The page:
Tuesday, June 27, 2006

More Evidence That Gay Is Not A Choice

Another nail in that coffin was published yesterday:
Study: Older brothers influence sexual orientation

Newsday Staff Writer

June 26, 2006, 5:47 PM EDT

Men with more biological older brothers are more likely to be gay, according to new research by a Canadian scientist that supports the hypothesis that sexual orientation is primarily influenced by biological rather than social or environmental factors.

Multiple studies have suggested that the number of older brothers may influence a man's sexual orientation. Some estimates attached to this "fraternal birth order" effect have even suggested that for each older brother, a boy's chance of being gay rises by one-third. But the analyses had been largely unable to separate out potential social influences such as family dynamics.
I'm the fourth of four brothers, therefore simple math tells me I'm 100% gay.

Dammit. I guess now I have to auction off all my "straight stuff". What am I bid for a seventeen-year old product of my genetic material? And no, I don't mean a used Kleenex...
The new study, reported today in the Proceedings of the National Academy of Sciences, found a statistically significant correlation even when biological brothers were reared separately but saw no effect when older brothers were not biologically related to their younger sibling. Similarly, study author Anthony Bogaert of Brock University in St. Catharines, Ontario, found that the length of time a boy was raised with his biological siblings had no effect on his sexual orientation, suggesting that the social influence of an older brother is irrelevant.
Thus eliminating behavioral influences, since an adopted younger brother had no correlation to an increase in chances, and a family where the siblings were separated still showed this bump up in chance.
"These data, by elimination, strengthen the notion that the common denominator between biological brothers, the mother, provides a prenatal environment that fosters homosexuality in her younger sons," said Michigan State University neuroscientist S. Marc Breedlove and two colleagues in an accompanying editorial.
(emphasis added) I've largely stayed out of this debate, because frankly, I'm not sure it makes much difference to my stance on gays: they're here, they're queer, get over it. So-called "degaying" programs, which equate innate sexual behavior with offensive habits such as smoking, are denigrating, since to tell someone to change their sexuality is on a par with telling someone they're breathing too much air or shouldn't be eating. To me, if it's such an integral part of someone's psyche, does it matter whether it's genetic or behavioral? Not to me, altho I respect that to others it might be.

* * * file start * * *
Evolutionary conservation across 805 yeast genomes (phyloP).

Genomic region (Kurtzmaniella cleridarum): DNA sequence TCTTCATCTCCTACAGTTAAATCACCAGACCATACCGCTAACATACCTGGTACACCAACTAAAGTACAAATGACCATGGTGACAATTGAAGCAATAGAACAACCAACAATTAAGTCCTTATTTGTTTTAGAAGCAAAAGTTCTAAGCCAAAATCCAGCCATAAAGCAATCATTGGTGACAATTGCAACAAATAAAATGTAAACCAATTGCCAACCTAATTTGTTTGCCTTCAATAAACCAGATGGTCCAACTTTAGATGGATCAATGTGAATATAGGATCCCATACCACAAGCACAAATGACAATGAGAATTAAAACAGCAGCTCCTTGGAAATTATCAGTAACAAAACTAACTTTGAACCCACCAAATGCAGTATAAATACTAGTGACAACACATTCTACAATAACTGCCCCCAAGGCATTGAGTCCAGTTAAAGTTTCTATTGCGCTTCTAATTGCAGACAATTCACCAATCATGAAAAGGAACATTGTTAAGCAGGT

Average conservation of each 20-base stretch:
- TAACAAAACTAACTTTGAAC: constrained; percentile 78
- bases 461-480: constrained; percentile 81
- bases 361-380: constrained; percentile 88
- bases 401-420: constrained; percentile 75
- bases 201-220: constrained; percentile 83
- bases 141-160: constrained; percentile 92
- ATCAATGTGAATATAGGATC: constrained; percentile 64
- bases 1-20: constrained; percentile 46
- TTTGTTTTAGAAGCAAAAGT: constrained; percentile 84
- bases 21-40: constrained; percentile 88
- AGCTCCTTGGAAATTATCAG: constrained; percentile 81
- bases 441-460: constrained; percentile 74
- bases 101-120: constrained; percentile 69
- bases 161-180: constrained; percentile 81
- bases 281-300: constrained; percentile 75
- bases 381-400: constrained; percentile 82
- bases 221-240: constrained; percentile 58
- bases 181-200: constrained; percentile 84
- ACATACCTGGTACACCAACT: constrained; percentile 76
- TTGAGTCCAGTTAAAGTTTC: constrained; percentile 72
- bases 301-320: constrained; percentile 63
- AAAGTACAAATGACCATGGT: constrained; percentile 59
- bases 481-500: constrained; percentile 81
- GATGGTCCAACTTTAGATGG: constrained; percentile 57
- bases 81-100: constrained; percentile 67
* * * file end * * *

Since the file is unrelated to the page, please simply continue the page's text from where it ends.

The bigger argument to be made in terms of gays is how we treat people in general. I'm neither for nor opposed to gay marriage, for example, because I believe the institution of marriage needs to be carefully looked at: any structure that fails at least 50% of the time is in deep trouble, and going back to the nuclear family of the 50's by throwing up roadblocks to divorce will not solve that problem, anymore than sentencing a pot smoker to jail time will guarantee that pot smoker would give up his drug of choice. The best you can hope for is to delay it, and maybe a few people will work within that frame. But not most, to be sure.

Anyway, the gay marriage issue is a tiny facet of how America treats homosexuals in the first place. If I told you that you could be fired for falling in love with someone, you'd raise flags all over the place, screaming about privacy rights or discrimination.

Yet, the Supreme Court has ruled that precisely, gay men and lesbians can be fired for not other reason than having a homosexual lover. This is not grounds for discrimination. And it ought to be. Economic equality is first and foremost the grounds that we should be battling this particular civil rights conflict.

Marriage? In 1965, Dr. Martin Luther King Jr., when asked about Southern miscengenation laws, said, "I would rather be the white man's brother, than his brother-in-law." Within four years, miscegenation was declared unconsitutional.

He got it. First, equal footing. Then we talk about the perks of being a fully integrated citizen.